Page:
Multiple sclerosis (MS) is the most widespread disabling neurological condition among young adults all around the world. You can develop MS at any age, but most people are diagnosed between the ages of 20 and 40.
The Multiple Sclerosis Foundation estimates that more than 400,000 people in the United States and about 2.5 million people around the world suffer from MS.
Magnetic resonance imaging (MRI) of the brain is useful in the diagnosis and treatment of Multiple Sclerosis, an inflammatory, demyelinating condition of the central nervous system (CNS) that is generally considered to be autoimmune in nature. MRI provides reliable detection and quantitative estimation of focal white matter lesions in vivo. Diagnosis of MS is based not only on the disease dissemination in space and time but also on excluding other disorders that can mimic multiple sclerosis. Neurological impairment of MS patients is poorly associated with the lesion load observed on conventional MRI scans, partly due to the low sensitivity of conventional MRI in detecting both grey and white-matter damage.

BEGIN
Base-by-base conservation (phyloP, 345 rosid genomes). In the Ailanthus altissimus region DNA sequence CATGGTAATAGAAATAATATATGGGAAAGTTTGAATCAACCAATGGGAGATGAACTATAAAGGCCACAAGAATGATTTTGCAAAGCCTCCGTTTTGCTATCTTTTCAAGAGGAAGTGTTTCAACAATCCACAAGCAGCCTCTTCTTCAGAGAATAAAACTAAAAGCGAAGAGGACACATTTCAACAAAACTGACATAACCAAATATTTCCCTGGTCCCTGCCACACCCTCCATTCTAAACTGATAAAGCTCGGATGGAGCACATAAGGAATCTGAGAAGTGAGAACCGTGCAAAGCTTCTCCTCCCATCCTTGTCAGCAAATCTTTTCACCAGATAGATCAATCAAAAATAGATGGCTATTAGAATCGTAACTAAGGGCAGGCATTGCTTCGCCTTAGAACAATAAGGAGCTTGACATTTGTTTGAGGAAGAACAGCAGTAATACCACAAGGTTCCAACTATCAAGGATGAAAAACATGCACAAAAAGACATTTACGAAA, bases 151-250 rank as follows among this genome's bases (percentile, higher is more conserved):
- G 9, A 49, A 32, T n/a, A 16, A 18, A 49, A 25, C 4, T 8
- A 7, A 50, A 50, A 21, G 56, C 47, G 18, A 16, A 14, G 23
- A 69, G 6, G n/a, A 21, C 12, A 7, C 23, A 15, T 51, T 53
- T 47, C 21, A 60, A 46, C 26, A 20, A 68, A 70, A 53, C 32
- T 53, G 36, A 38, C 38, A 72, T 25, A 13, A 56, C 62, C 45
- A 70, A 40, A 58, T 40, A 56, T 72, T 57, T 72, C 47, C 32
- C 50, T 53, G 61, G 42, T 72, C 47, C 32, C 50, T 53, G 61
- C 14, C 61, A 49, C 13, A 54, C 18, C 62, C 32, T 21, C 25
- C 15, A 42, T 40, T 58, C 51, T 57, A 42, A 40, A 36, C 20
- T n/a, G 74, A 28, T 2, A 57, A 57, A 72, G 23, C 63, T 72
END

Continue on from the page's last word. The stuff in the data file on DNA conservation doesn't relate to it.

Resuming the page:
Mew MRI techniques have been developed in order to overcome these limitations.
Check Dr. Pablo Villoslada’s (professor at UCSF School of Medicine and senior researcher at IDIBAPS, Hospital Clinic, Barcelona) view on this disease, and how he thinks MRI technology can help accelerate the treatment for Multiple Sclerosis.